Picking up litter in the street is now the task of residents as the council says it can no longer afford to sweep up all of the city’s rubbish.
The call for people to pitch in and do their bit for the community came from Labour city councillor Hazel Stephenson as she claimed today’s generation were more likely to drop crisp packets, wrappers and cans.
The council said the people of Newcastle needed to prepare themselves for a much dirtier city as the authority attempts to shave £90m from its budget over the next three years.
Coun Stephenson, city council cabinet member for communities and neighbourhoods, said:
“The council does not drop litter. The council does not fly tip. People drop litter. People fly tip.
“People need to take responsibility for their area. The council cannot continue to do it all.”
A reduction in council services, including fewer small street bins, is a fact that people will have to accept, according to Coun Stephenson.
“The reality is front line services are being cut and we are losing a lot of services that people take for granted.
“I am not saying that people need to replace core council services. What I am saying is that we all need to work together,”
said Coun Stephenson, who was addressing the council’s cabinet as they discussed draft proposals for the 2015-2016 budget.
She used the area of Benwell as an example of families cooperating to improve their community.
“Residents put up little notes in the streets, reminding people of the simple things that they can do to make a difference.
“Warnings against dropping litter in the road and letting your dog foul in public had a big impact.
“It seems common sense but people sometimes need reminding. Those little letters made a big difference.”
She went on to suggest littering was a generational issue.
“People are changing. Years ago this problem was not there. It is cultural and differs across generation.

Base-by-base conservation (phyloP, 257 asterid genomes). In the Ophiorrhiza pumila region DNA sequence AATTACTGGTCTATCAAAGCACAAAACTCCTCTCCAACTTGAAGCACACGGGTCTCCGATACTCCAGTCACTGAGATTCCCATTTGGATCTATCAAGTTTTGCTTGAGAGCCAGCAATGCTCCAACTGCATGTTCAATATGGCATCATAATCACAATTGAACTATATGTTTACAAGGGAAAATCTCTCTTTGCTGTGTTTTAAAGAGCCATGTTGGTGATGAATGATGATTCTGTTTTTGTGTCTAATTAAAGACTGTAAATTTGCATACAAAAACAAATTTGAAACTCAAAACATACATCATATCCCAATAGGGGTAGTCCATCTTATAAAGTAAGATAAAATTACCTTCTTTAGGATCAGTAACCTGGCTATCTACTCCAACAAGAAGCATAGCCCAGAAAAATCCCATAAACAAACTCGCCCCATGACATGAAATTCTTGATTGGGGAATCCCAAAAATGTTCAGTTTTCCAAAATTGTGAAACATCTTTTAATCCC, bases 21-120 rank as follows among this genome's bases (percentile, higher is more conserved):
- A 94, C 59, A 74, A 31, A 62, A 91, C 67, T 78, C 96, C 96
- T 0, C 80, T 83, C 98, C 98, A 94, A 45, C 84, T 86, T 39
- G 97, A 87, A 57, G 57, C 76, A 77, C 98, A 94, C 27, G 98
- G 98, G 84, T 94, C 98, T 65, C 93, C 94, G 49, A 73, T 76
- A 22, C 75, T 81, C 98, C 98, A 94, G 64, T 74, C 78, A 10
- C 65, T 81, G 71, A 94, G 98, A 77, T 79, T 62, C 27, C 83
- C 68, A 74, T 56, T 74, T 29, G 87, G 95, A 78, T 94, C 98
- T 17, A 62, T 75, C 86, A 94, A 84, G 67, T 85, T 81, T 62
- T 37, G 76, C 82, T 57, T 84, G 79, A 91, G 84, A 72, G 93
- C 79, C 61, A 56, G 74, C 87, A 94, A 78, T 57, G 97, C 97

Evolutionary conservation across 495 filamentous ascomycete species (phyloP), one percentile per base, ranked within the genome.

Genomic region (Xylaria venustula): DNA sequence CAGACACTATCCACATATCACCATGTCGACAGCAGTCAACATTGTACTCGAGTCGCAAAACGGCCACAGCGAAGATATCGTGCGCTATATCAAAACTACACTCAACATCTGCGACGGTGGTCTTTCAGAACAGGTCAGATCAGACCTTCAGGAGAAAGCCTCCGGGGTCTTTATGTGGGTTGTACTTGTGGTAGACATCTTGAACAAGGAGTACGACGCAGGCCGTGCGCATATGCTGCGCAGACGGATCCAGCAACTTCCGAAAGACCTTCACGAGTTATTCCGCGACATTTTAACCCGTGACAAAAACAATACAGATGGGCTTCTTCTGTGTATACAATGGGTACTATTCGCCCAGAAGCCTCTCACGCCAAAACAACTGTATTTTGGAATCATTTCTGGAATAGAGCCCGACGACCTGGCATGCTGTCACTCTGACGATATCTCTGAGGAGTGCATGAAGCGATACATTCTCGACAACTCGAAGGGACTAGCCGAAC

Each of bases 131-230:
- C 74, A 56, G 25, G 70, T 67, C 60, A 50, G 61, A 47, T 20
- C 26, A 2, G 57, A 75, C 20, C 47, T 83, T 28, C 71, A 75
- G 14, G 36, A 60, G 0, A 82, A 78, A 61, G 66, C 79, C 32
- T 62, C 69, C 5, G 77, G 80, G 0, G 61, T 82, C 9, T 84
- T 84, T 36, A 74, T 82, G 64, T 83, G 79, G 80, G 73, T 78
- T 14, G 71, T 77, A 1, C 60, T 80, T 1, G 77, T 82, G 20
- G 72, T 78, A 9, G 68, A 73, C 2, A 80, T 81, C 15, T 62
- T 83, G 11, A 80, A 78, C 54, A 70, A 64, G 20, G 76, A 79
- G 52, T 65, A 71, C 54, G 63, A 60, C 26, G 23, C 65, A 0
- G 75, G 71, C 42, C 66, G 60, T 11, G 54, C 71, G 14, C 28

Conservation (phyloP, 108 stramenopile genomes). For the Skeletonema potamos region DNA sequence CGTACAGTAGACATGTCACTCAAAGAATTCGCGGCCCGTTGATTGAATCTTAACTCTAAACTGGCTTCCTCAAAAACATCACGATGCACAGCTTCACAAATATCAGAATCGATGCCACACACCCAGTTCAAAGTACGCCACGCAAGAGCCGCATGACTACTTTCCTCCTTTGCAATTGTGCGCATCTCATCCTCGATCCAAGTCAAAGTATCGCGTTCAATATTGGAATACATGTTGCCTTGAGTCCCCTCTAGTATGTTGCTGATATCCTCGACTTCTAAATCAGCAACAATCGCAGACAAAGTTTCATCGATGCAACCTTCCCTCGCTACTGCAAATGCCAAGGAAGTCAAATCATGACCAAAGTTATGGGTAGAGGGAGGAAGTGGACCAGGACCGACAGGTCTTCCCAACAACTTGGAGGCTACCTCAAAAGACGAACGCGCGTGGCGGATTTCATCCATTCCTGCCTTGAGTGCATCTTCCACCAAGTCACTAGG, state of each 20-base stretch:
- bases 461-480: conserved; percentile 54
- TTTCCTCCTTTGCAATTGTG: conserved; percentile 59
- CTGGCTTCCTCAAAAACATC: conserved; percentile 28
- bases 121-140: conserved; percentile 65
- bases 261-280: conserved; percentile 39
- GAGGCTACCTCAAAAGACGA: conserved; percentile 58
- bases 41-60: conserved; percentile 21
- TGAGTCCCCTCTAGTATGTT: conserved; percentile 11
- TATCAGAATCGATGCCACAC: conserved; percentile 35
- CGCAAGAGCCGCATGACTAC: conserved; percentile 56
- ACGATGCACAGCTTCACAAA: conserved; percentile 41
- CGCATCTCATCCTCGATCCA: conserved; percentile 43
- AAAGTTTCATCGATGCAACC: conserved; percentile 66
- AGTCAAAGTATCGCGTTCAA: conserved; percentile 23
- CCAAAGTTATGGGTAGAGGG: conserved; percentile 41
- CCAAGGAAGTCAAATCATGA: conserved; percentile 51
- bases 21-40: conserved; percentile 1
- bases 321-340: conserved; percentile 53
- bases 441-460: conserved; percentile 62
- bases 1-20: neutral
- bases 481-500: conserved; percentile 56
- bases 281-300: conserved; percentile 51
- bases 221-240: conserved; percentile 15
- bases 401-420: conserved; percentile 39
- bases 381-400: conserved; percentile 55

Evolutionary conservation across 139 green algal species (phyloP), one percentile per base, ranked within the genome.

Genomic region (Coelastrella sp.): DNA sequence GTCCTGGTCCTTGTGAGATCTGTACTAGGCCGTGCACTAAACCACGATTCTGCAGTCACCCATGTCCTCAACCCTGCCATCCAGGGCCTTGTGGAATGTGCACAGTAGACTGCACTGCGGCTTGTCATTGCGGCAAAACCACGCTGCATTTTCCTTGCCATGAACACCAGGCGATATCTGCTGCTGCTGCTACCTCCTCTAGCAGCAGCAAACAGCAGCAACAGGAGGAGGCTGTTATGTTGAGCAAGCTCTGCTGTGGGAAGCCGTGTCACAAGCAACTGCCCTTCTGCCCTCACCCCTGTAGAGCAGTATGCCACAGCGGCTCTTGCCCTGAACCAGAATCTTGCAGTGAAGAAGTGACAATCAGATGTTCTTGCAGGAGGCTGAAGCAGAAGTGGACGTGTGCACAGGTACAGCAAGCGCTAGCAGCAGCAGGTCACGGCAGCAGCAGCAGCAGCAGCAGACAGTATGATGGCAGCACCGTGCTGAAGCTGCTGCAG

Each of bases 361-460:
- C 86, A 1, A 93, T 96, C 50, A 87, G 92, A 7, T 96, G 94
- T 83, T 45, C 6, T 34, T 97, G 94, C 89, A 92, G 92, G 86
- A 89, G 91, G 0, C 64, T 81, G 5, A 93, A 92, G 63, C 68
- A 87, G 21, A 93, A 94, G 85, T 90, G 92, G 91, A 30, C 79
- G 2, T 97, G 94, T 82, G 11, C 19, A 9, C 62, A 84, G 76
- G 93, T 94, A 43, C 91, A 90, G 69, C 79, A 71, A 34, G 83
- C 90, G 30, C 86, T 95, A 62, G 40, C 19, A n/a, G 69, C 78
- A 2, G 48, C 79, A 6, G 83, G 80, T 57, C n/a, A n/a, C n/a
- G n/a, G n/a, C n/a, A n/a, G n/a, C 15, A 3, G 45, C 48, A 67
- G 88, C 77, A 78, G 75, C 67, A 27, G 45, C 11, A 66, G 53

“When I was younger dropping litter was unthinkable. For some people today, sadly, it is not.”
The councillor did however praise the work of some schools :
“Some schools do a great job of encouraging their students to take a greater responsibility with regards to litter.
“Making the younger generation aware of the problems that are caused by rubbish in our streets is a great way of changing attitudes.”
Newcastle City Council director of communities Mick Murphy said:
“People need to show more commitment and community spirit. It is a common sense thing.
“Think about what happens to your waste once you have thrown it away. Someone has to pick it up after you.”
So far £151m has been cut from the council budget since 2010 which led to some libraries being transferred into community ownership and the City Pool closing.
Coun Forbes said the financial year 2015 to 2016 would see the authority facing a series of ‘fiscal cliffs’ and plans are in motion to transfer city parks to civic trusts, reduce the number of small litter bins and redevelop Sure Start services.
Unison is also warning that up to 400 council jobs could go over the next three years.
Source – Sunday Sun, 02 Nov 2014